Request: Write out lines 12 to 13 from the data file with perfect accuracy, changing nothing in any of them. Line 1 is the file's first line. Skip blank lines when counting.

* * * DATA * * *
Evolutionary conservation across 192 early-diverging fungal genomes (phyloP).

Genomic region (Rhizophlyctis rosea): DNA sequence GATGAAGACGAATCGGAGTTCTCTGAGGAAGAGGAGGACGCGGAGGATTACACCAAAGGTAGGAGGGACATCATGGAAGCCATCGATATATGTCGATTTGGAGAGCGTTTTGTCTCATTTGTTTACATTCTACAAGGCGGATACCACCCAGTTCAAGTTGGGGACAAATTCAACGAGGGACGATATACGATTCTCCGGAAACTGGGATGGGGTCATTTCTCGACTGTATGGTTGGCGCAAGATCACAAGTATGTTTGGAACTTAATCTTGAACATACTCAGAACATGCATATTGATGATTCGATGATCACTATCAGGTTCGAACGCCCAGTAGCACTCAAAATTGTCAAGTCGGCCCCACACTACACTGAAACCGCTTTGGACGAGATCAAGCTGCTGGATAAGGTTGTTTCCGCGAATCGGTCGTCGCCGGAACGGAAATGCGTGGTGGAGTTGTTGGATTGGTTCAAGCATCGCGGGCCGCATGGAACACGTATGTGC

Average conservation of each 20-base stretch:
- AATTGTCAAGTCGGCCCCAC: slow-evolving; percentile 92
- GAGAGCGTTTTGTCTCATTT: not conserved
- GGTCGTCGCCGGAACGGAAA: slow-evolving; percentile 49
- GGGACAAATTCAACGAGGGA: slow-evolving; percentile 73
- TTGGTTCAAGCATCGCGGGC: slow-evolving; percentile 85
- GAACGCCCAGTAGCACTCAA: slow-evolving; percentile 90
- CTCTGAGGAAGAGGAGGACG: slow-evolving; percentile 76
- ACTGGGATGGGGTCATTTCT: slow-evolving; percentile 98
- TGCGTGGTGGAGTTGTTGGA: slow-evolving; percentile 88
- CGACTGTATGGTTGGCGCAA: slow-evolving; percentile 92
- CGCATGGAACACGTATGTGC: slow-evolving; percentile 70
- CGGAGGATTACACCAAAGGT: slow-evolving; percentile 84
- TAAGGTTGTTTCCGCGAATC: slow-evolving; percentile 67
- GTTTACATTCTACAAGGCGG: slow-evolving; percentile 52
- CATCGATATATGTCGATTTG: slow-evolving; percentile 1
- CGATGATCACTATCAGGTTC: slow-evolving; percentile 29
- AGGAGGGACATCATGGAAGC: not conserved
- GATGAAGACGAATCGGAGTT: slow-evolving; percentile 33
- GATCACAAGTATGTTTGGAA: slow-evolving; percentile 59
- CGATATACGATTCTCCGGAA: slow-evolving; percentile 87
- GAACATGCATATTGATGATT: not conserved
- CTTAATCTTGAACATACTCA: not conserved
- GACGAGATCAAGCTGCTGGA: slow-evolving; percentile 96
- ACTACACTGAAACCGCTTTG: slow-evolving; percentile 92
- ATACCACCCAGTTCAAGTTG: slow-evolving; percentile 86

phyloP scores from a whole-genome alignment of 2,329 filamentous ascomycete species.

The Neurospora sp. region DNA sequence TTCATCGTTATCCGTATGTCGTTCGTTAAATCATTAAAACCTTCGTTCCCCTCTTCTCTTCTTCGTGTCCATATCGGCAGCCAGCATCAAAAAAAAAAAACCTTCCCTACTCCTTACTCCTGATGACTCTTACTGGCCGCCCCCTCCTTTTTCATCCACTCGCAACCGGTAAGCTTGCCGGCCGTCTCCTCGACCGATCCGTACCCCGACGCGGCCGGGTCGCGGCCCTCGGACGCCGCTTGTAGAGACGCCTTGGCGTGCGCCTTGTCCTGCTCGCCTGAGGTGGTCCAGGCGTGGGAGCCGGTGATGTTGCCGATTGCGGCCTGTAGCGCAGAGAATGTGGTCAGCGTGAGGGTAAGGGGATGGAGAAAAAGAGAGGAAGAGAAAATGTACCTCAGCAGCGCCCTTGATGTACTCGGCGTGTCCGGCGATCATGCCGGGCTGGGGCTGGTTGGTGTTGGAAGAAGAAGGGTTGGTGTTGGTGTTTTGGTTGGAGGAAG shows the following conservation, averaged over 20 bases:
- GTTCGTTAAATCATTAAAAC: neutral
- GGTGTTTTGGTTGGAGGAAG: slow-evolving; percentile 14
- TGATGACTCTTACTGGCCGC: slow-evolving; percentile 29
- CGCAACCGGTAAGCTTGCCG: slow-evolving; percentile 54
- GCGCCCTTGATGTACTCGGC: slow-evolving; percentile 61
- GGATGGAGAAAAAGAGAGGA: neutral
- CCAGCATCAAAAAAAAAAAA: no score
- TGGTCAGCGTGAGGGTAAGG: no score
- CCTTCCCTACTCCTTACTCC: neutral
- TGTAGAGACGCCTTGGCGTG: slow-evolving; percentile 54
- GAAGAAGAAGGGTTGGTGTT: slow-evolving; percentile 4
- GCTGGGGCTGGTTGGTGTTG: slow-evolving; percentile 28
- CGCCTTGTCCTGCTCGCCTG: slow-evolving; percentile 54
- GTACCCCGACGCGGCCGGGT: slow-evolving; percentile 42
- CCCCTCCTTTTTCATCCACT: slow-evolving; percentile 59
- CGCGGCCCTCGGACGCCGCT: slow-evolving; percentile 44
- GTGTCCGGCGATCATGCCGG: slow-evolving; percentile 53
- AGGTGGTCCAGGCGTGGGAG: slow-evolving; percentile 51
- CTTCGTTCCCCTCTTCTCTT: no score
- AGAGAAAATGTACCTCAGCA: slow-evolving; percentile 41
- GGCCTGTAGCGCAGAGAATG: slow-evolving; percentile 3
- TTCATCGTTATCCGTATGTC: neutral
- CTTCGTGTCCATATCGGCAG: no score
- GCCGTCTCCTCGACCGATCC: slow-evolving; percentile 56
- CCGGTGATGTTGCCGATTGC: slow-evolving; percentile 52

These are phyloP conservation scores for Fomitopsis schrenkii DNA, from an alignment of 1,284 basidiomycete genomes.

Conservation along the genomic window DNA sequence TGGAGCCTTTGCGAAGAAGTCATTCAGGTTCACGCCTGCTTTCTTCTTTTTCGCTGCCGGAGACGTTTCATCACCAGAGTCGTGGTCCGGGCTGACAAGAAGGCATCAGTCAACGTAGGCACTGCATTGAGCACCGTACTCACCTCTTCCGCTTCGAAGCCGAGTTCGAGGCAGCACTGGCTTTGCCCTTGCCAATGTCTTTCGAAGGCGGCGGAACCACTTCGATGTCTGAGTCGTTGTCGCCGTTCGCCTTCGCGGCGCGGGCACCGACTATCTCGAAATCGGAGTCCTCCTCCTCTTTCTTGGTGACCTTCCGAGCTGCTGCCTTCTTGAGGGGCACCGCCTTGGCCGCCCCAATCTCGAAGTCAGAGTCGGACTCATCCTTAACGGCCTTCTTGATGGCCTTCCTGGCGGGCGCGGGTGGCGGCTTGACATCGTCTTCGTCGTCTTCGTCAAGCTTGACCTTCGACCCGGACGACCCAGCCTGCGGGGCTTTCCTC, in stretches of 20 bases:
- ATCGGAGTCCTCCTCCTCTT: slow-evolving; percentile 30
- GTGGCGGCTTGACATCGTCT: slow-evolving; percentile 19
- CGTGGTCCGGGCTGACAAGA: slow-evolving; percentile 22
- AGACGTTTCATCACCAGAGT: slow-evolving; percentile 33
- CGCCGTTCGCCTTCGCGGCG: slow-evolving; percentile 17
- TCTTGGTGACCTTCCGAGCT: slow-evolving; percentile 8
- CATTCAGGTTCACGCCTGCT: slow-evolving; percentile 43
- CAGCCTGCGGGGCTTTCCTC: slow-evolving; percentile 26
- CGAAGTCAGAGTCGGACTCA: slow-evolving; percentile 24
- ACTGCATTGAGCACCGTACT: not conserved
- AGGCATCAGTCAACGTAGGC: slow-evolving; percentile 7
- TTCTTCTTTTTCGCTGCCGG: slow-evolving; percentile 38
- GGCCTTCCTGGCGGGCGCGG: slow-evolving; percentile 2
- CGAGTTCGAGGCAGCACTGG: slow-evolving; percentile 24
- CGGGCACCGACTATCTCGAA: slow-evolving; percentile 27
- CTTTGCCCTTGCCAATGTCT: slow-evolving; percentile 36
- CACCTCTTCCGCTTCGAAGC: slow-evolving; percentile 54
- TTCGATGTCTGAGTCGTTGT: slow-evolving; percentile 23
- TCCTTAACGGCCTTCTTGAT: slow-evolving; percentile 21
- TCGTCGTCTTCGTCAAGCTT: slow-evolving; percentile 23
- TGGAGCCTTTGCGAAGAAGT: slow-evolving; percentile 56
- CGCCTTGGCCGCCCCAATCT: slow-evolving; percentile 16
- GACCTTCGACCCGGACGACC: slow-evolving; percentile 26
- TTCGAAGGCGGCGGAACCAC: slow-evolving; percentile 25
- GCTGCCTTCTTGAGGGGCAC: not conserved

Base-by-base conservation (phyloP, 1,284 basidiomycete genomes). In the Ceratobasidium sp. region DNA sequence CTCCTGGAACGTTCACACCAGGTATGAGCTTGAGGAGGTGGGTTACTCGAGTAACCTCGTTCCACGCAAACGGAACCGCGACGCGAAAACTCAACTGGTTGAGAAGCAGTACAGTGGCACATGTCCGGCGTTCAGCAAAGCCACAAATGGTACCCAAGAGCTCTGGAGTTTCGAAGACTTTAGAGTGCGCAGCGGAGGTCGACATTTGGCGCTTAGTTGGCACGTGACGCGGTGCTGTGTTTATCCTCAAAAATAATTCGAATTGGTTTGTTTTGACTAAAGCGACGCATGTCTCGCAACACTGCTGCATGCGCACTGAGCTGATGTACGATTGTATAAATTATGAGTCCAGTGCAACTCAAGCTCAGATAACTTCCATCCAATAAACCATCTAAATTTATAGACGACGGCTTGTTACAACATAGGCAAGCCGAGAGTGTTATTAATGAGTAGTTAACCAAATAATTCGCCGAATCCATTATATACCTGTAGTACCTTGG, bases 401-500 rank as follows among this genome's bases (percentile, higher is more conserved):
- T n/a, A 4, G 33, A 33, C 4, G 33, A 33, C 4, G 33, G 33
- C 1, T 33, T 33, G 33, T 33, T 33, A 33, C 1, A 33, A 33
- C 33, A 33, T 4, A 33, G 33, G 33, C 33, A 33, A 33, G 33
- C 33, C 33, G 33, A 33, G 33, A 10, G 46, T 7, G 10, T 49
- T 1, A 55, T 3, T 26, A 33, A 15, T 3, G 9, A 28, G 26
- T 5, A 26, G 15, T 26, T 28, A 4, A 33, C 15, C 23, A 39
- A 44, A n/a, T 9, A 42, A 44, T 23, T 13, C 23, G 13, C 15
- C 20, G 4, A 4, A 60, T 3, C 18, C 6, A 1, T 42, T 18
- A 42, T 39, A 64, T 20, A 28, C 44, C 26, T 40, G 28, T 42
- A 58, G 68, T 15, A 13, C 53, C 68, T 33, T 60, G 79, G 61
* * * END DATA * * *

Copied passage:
- TGCGTGGTGGAGTTGTTGGA: slow-evolving; percentile 88
- CGACTGTATGGTTGGCGCAA: slow-evolving; percentile 92